How to Choose the Right Shade of Wellness-Studio White Paint for Your Walls
White walls are especially key to this aesthetic, IMO. When executed correctly, they can make an entire space feel brighter, more open, and more tranquil. But it's definitely possible to do them the wrong way, as I discovered at a house I lived in a few years ago. Initially, I was drawn in by the sharp contrast between the ultra-white walls and the dark hardwood floors, but once I moved in and had mirrors installed, I realized the shade of white was way too bright—like, it made me look as washed-out as a Victorian-era child with cholera.
So when I started thinking about painting my current kitchen cabinets to match my oat milk, I turned to Serena Mitnik-Miller and Mason St. Peter, co-founders of the General Store lifestyle boutiques in San Francisco and Los Angeles. As evidenced in their new book, Abode: Thoughtful Living With Less, clean white surfaces are an integral part of their design signature, along with natural materials, vintage furnishings, and hand-made curios.
"Serena's unofficial mantra is: The only option is white," the duo writes in Abode. "That's not to say we don't appreciate color...but we want to draw attention to the whole, not a part, and a cohesive neutral palette helps us achieve this." And while you might think this approach makes things easier, that's not exactly true. "Choosing the precise shade [of white paint] is a master skill in its own right," write Mitnik-Miller and St. Peter—and that's just step one.
Here, the designers share the dos and don'ts of choosing white paint colors for your space—because honestly, who doesn't want to feel like they're on a Tulum spa vacay, every day?
Do consider the type of surface you're painting
Getting that alabaster look isn't as simple as buying one can of paint and going to town with the roller. "We prefer to keep it monochrome, but we do use different finishes depending on the surface," says Mitnik-Miller. "There are paints for all different jobs. Wall and ceiling paint are different from paint for floors, bricks, blocks, or rocks."
In general, Mitnik-Miller and St. Peter opt for a flat finish for walls and a semigloss finish for textured surfaces like doors, cabinets, and trim. A satin or semigloss finish is also recommended for kitchens and bathrooms, as it can withstand a little scrubbing—you know, when you inevitably end up splattering some smoothie or mud mask on the walls.
Don't choose different white paint colors for different rooms or architectural elements
While Mitnik-Miller and St. Peter often use different paint finishes in different parts of a space, they generally stick with the same shade of white throughout. This isn't always the norm—some painters prefer to switch it up based on the light conditions in different rooms or the materials they're painting over—but the duo claim that by doing this, you lose that calming, monochromatic effect. Their favorite multipurpose white paint colors are Swiss Coffee by Behr (creamy white with a soft yellow undertone) and Super White by Benjamin Moore (described as a "brilliant, almost sparkling" shade.)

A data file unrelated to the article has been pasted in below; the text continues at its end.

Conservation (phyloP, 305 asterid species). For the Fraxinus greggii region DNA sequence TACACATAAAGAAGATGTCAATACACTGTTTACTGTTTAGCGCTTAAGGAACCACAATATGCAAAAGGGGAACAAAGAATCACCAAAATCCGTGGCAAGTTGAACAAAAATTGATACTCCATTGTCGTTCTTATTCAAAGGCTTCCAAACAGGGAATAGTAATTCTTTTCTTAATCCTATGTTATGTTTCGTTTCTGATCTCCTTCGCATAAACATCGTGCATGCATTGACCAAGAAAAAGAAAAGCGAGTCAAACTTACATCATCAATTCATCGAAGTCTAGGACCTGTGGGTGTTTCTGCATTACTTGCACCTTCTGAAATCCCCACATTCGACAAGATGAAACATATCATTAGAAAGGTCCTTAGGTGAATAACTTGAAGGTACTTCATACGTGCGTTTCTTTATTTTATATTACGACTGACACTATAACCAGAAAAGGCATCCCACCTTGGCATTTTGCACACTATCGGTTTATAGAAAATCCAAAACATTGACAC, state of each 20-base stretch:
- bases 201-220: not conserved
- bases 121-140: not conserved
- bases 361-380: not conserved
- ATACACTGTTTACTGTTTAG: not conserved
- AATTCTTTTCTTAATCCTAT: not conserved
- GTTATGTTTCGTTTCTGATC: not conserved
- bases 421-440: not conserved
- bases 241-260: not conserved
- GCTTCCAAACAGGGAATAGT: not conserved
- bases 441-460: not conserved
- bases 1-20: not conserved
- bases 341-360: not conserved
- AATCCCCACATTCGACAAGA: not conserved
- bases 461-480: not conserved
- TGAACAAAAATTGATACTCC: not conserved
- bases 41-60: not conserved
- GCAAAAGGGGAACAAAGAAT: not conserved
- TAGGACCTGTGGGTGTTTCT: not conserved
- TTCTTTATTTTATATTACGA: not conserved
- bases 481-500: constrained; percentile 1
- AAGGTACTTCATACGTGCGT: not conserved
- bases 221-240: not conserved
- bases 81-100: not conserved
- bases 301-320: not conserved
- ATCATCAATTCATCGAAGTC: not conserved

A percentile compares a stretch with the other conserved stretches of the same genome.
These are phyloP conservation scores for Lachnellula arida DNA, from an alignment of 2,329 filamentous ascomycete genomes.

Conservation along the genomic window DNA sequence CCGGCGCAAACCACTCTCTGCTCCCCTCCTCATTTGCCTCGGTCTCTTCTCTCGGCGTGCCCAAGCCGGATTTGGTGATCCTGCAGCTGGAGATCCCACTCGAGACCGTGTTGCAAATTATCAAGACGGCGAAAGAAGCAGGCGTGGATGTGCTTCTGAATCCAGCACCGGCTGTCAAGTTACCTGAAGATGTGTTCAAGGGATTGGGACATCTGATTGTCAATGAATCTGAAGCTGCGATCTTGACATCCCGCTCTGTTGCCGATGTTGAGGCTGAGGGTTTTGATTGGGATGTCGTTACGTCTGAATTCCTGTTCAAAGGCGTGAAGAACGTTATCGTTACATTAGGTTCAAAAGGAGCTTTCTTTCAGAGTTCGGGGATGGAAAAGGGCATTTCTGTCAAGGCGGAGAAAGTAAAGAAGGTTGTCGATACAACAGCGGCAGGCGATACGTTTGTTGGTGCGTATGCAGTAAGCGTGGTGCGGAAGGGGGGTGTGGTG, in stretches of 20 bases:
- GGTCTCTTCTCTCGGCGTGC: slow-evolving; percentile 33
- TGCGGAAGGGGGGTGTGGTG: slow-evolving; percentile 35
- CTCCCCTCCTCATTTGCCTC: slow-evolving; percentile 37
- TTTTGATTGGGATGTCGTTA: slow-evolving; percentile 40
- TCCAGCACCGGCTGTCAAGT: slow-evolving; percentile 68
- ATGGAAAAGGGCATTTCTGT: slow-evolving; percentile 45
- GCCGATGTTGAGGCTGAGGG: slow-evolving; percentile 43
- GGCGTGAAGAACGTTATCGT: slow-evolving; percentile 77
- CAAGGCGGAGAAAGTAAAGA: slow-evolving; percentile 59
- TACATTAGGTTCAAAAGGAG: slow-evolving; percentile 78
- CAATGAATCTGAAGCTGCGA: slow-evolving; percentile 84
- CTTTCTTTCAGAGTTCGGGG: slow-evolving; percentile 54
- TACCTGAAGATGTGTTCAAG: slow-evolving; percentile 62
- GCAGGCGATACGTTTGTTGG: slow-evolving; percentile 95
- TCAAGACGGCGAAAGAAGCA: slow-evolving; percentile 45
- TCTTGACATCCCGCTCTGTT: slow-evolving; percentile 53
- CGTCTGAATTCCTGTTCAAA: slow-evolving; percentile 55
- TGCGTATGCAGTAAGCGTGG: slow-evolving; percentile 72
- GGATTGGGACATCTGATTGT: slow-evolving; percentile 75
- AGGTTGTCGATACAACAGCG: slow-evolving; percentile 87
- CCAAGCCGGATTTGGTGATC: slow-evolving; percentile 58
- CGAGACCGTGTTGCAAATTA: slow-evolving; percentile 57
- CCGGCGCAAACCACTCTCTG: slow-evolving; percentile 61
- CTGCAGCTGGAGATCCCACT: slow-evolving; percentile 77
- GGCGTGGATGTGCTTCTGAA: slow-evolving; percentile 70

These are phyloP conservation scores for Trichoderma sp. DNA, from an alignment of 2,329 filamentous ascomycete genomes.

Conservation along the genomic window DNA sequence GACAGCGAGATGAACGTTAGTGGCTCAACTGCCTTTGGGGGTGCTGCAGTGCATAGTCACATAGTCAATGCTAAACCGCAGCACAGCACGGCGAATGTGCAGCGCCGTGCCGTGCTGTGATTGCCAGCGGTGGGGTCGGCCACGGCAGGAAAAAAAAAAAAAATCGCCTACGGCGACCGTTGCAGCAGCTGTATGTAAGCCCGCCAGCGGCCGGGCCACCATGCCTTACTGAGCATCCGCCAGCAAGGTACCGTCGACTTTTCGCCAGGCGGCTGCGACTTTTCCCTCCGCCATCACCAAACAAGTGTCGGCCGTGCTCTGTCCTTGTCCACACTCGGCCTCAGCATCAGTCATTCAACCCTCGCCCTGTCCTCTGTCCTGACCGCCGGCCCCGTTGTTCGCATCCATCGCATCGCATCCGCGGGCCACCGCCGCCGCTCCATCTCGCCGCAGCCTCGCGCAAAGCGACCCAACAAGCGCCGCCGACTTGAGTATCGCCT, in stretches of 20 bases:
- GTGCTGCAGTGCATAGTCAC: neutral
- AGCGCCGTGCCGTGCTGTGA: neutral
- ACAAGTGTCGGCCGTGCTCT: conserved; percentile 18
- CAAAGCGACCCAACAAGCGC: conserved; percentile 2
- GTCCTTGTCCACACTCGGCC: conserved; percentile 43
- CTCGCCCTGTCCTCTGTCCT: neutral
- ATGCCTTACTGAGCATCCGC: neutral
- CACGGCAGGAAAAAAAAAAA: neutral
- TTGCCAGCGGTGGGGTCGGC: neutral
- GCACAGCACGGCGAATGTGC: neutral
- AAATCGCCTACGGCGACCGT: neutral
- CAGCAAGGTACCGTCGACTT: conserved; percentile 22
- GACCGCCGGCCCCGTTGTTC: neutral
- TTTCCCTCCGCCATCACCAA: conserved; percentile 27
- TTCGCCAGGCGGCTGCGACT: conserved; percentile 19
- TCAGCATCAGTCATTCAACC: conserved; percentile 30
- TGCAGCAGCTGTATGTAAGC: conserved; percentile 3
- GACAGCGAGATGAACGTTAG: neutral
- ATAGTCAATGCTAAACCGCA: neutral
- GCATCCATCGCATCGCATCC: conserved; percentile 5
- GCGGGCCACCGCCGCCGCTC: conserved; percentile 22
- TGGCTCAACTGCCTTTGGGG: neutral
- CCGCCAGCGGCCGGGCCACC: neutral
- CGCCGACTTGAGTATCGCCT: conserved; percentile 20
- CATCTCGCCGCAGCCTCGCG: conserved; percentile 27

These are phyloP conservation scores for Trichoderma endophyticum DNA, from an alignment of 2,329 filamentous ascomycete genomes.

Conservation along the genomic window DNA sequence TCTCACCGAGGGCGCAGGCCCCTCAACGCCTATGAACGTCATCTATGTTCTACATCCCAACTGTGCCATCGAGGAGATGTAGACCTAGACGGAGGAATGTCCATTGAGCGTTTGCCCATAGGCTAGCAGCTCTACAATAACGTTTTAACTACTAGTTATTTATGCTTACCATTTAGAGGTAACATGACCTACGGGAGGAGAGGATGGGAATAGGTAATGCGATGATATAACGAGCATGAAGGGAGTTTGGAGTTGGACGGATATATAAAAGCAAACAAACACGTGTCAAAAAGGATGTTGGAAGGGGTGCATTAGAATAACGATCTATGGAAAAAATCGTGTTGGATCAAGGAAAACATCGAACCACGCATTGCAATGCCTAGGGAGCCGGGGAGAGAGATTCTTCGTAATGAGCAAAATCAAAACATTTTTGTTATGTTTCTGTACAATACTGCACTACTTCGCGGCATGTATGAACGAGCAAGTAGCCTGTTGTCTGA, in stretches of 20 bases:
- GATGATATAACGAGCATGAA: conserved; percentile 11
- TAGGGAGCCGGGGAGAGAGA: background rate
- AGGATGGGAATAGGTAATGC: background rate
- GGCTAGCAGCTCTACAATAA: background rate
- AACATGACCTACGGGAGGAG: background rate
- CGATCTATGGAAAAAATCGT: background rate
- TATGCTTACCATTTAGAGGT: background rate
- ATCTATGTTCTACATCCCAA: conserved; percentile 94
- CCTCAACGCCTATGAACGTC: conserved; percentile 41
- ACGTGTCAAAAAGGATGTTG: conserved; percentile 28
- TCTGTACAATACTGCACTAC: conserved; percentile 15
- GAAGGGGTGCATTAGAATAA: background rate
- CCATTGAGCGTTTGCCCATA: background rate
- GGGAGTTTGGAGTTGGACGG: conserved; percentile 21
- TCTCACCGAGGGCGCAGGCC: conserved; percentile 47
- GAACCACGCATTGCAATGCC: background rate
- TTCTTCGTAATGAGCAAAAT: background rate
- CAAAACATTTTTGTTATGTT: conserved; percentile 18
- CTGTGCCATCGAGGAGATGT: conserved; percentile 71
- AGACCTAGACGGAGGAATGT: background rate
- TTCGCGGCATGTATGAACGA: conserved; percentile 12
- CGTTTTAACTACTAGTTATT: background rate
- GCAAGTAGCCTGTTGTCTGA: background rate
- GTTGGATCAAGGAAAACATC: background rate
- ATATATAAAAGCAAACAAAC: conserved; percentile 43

Do test the paint in your space
No matter which shade you're drawn to, it's bound to look a lot different in your home than it does in the hardware store. That's why Mitnik-Miller and St. Peter recommend testing it out on a sizable piece of the surface you want to paint—a few square feet, at least—and living with it for a few days, checking how it looks in different light conditions. "Understanding your lighting and exposure to sunlight can help increase your chance for success," says Mitnik-Miller. "Some whites can look green or blue or pink in certain lights—test areas first!" If you're deciding between a few different shades, the pair recommend swatching them side-by-side to compare.
Don't be afraid of floor-to-ceiling white
For a supremely Zenned-out effect, Mitnik-Miller and St. Peter encourage you to look beyond the walls in your space and paint other architectural elements white as well—think floors, fireplaces, built-in cabinets, ceilings, the works. If you're an inexperienced painter and you want to go this route, however, they recommend getting professional help with it. After all, it's not as easy to reverse the effects of painting, say, your hardwood floors or brick fireplace as it would be to paint over a wall. And again, you'll want to seek out paint that's specifically designed for those types of surfaces, which is where expert guidance can be helpful.
Do prep your space thoroughly
A few more tricks of the trade, per Mitnik-Miller: Be sure you're prepared with all the essentials before you start—drop cloths for the floors, tape for edges, clean brushes for detail work and rollers for large areas, and wet washcloths for wiping up drips—and primer. "Not considering the surface that the paint is going to be applied to is the most common misstep in the process of paint application," she says. "Primer is key!" Choose a primer specific to the material you're painting over, and you'll have the best chance of your room turning out like all the ones you've favorited on Instagram.
Peel-and-stick wallpaper is another hot home trend—here are 9 designs to buy right now. Then, finish off your sanctuary with a few pieces from Ikea's new self-care collection.
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